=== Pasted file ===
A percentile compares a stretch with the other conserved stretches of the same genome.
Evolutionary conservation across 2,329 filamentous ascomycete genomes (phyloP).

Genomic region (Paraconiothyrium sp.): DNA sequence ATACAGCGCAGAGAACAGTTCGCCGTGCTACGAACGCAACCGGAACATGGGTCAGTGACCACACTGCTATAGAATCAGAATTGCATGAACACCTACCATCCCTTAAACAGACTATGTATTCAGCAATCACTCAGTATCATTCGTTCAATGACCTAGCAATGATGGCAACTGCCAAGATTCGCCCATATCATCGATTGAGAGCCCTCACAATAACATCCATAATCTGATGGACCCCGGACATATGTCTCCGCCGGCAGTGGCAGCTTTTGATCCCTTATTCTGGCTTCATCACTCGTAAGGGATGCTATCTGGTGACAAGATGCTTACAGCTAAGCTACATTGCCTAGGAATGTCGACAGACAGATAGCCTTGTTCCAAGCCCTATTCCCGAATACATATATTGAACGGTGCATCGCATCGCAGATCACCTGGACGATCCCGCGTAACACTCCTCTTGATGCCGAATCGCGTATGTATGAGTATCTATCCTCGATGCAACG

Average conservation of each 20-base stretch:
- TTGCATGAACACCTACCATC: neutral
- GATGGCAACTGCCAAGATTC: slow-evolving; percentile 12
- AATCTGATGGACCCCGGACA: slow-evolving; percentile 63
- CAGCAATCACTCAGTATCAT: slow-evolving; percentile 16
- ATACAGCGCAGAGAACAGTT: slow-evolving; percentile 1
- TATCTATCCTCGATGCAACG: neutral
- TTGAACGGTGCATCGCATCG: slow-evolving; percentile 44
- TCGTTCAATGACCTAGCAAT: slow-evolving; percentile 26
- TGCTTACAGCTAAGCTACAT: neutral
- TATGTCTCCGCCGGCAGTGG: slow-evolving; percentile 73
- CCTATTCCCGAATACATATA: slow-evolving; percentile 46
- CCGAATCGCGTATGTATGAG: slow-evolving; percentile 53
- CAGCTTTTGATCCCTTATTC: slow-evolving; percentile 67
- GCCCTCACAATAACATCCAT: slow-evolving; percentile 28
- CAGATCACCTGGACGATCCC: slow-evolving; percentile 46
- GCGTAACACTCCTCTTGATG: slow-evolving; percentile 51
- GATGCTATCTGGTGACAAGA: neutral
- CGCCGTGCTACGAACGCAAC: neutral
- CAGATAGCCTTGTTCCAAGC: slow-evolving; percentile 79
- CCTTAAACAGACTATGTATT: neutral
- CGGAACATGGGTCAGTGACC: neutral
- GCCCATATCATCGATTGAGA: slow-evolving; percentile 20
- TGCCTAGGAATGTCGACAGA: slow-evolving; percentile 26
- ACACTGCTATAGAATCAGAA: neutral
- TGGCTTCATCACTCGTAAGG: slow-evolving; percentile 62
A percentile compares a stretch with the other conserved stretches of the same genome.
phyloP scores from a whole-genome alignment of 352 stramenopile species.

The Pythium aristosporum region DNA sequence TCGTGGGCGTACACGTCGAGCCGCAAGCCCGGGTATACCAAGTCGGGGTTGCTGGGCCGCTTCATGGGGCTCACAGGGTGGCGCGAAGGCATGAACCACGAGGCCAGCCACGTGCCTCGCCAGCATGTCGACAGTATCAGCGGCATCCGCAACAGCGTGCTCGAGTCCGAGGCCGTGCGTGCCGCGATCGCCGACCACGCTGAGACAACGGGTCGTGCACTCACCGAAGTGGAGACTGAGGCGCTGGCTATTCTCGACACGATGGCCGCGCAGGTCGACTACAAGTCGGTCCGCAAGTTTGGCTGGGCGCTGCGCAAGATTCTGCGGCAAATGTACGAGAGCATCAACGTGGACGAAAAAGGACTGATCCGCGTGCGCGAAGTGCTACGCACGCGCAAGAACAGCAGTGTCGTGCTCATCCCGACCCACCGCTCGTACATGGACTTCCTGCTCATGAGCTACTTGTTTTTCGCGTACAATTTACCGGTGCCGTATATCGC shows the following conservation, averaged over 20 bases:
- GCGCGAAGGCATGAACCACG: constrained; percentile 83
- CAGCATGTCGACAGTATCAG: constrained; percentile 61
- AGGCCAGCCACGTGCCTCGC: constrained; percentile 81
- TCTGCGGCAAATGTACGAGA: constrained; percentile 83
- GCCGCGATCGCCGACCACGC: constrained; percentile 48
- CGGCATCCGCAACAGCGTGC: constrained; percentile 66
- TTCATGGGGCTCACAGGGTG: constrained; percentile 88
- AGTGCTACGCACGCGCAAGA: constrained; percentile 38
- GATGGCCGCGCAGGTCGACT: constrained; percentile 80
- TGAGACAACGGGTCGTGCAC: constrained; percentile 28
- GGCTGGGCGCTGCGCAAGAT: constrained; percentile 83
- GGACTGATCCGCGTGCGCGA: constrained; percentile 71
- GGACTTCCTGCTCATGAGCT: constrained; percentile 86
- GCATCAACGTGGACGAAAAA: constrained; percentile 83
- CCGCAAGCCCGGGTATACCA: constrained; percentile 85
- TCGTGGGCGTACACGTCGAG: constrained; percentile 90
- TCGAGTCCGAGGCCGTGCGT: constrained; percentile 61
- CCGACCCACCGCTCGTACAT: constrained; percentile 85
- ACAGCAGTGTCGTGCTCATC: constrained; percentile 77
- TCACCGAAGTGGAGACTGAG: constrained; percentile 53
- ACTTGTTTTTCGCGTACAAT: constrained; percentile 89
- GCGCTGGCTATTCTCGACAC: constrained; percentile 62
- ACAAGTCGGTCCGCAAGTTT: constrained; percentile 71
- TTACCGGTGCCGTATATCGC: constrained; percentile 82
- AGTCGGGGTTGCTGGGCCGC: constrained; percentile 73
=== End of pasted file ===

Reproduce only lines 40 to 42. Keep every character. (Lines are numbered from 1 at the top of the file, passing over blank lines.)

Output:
- AGTGCTACGCACGCGCAAGA: constrained; percentile 38
- GATGGCCGCGCAGGTCGACT: constrained; percentile 80
- TGAGACAACGGGTCGTGCAC: constrained; percentile 28